On Tuesday, 11 candidates will be vying for seven City Council at-large seats.
The five Democratic incumbents — Jim Kenney, Wilson Goode Jr., Blondell Reynolds Brown, Bill Greenlee and Bill Green — are all but guaranteed another four years because their party has a voter-registration advantage of more than 6 to 1 over Republicans.
Actually, for Green, it’ll probably be a term of about two and a half years, since he is widely expected to resign to run for mayor in 2015.
The race also includes independent Richard Johnson, but he is not expected to be a factor.
The real race is for the two seats guaranteed to the minority party by the city charter. Republicans have settled for those seats for 60 years. The candidates are Joe McColgan, Denny O’Brien, David Oh, Al Taubenberger and Michael Untermeyer.
Here is a look at the candidates:
• Joe McColgan, 49, of East Torresdale, finished third in the nine-person primary and later declined overtures from some to switch to the mayoral race. He is a two-time congressional candidate, losing in 1990 and ’96 to then-Rep. Bob Borski. He is a U.S. Navy veteran who earned an MBA from Villanova University and has worked in the financial services industry.
His campaign has not officially released polling, but is spreading word that a large survey of likely Republican voters show him trailing only O’Brien, with Taubenberger third, Oh fourth and Untermeyer fifth.
He has been endorsed by the police and firefighters unions.
He was a vocal critic of former School District of Philadelphia superintendent Arlene Ackerman and has called for the elimination of the School Reform Commission and creation of smaller school districts and an elected school board. Philadelphia is the only one of Pennsylvania’s 67 counties and 501 school districts that does not have an elected school board.
He has declared his opposition to Councilwoman Marian Tasco’s bid to become Council president, citing her enrollment in the Deferred Retirement Option Plan. Tasco will collect $478,057 in retirement money in January but stay on the job and collect her full salary.
McColgan would refuse to accept a city pension or vehicle.
He describes Philadelphia as a great city that is “taxed too much and educated too little.”
“The problem is, it doesn’t have great leadership.”
He’d serve only two four-year terms and would limit Council members to three terms.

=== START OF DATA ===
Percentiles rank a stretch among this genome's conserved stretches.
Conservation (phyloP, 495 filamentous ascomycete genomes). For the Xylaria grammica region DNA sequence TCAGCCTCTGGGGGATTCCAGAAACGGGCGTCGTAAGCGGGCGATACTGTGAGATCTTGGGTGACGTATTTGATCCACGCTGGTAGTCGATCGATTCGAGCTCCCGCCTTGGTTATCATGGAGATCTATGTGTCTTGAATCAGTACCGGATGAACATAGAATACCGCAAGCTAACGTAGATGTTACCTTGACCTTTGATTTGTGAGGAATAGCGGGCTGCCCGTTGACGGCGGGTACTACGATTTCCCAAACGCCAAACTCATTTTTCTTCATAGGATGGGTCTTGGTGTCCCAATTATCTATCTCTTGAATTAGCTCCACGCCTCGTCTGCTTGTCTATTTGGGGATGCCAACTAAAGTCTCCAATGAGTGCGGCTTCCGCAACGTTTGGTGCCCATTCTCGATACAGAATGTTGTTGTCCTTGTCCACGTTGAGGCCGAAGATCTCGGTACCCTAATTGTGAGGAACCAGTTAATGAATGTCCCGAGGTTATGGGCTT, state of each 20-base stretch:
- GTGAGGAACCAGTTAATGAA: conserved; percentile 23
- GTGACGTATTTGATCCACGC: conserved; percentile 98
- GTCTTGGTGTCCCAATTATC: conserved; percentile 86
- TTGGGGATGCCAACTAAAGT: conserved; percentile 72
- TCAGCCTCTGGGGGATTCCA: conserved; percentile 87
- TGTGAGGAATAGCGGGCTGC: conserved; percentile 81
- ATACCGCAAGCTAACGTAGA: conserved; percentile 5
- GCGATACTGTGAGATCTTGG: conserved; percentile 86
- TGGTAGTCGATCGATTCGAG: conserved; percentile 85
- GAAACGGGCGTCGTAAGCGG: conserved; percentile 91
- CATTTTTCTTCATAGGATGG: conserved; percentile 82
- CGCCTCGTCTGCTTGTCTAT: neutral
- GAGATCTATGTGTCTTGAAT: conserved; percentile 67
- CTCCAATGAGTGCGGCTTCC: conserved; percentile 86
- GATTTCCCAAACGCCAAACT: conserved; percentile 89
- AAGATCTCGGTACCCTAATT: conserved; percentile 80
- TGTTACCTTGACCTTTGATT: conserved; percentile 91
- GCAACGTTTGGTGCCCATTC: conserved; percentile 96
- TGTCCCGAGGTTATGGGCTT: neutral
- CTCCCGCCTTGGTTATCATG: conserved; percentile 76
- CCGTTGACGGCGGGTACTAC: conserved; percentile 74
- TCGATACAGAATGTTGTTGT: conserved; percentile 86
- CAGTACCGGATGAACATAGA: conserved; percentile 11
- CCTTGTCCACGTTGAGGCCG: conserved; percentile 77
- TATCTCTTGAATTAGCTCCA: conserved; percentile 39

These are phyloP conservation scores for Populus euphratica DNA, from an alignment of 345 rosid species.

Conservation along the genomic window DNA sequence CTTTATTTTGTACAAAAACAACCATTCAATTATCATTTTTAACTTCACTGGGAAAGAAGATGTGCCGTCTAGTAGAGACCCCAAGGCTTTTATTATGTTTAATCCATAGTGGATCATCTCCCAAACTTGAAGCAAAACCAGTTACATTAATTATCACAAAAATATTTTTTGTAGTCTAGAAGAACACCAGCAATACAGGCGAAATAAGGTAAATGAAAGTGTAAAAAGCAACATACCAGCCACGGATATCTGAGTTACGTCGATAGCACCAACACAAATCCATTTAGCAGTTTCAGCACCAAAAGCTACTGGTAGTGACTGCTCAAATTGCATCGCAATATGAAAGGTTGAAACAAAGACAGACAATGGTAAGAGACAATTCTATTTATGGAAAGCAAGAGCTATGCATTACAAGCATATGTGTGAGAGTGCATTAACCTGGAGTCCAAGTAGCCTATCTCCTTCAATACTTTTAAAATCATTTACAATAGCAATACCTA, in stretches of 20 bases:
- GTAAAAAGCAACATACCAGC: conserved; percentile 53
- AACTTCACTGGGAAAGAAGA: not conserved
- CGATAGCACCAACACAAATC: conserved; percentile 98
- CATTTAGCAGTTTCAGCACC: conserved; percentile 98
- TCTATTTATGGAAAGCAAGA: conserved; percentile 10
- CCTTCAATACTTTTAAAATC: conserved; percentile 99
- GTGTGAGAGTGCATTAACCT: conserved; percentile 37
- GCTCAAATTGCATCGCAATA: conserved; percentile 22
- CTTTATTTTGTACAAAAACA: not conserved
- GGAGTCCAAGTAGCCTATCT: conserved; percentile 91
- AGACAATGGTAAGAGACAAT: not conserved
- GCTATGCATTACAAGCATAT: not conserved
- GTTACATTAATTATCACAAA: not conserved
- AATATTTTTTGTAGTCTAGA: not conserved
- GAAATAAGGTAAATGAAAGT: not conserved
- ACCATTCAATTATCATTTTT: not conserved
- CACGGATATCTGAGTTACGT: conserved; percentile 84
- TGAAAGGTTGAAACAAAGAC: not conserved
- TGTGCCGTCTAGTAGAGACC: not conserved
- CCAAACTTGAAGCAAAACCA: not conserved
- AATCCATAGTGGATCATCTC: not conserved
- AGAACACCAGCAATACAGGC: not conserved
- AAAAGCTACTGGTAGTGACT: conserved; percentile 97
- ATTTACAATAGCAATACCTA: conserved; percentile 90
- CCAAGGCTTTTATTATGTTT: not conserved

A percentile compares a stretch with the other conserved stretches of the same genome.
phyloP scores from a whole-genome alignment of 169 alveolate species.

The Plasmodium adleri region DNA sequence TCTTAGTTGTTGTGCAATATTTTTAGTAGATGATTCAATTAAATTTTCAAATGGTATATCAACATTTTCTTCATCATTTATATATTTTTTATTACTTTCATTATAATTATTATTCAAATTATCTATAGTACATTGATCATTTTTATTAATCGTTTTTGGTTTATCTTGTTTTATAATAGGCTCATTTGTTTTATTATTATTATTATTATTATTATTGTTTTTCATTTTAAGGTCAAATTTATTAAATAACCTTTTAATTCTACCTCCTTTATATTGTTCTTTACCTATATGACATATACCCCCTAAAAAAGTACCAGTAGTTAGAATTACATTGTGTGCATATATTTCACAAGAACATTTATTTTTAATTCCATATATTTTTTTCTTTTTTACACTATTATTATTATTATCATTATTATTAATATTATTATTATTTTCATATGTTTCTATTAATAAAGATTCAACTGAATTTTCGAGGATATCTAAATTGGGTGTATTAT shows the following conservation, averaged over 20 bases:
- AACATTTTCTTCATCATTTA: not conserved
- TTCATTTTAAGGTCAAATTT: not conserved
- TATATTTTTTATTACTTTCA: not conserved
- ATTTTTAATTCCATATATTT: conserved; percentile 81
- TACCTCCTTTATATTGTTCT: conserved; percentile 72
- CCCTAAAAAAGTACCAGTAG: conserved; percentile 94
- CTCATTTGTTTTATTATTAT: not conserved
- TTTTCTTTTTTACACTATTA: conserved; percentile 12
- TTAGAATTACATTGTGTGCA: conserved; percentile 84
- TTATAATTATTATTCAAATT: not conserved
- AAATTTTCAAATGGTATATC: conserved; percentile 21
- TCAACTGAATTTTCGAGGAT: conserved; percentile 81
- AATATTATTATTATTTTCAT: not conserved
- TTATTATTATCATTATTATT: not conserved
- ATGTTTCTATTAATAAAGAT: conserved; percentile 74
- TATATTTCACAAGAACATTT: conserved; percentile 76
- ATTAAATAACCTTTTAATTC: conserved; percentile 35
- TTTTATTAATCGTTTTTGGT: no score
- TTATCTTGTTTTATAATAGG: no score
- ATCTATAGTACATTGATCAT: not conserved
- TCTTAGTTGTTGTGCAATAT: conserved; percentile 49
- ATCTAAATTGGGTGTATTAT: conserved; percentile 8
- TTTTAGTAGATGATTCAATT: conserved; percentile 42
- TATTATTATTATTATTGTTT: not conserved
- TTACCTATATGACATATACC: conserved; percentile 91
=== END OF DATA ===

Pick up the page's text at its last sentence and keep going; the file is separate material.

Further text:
“If nothing else, it would bring new ideas to the city of Philadelphia,” he said.
• Denny O’Brien, 59, of Millbrook, was the runner-up in the primary despite not having the party endorsement. He was first elected to the Pennsylvania House of Representatives in 1976. He served two terms, then lost a close congressional primary in 1980. He won back his former seat in 1982 and has coasted to re-election ever since. In fact, Democrats haven’t even run a candidate against him since 1998.
He defeated fellow Republican John Perzel to become speaker during the 2007-08 session. Democrats held the majority but couldn’t agree on a candidate for speaker, so most of them joined with several anti-Perzel Republicans to elevate him. Democrats controlled every committee under him, but eventually dumped him for the 2009-10 session after electing one of their own as speaker.
Most political observers expect him to be the top Republican vote-getter next week. If he somehow loses, he’ll face a dilemma, since the 169th Legislative District was moved on Monday to York County. A special election will be held in the new 169th, assuming he wins the Council seat.
He lives in the 66th Ward, 43rd Division, which is scheduled to be moved into the 173rd Legislative District. If he loses the Council race and runs for re-election, he’d square off against Democratic Rep. Mike McGeehan in what would be an epic showdown.
He is best known for his advocacy of children with disabilities.
“We cannot afford not to be for the most vulnerable.”
Other focuses of his over the years have been health care, education, criminal justice and youth organizations.
“I’m very passionate about what I do. I think my advocacy separates me from everybody else. I am not going to be a back-bencher.”
He has been endorsed by former Gov. Ed Rendell, The Philadelphia Inquirer and the police and firefighters unions.
• David Oh, 51, of Southwest Philadelphia, topped the primary field. He also sought an at-large seat in 2003 and ’07, losing narrowly to Councilman Jack Kelly, who is retiring.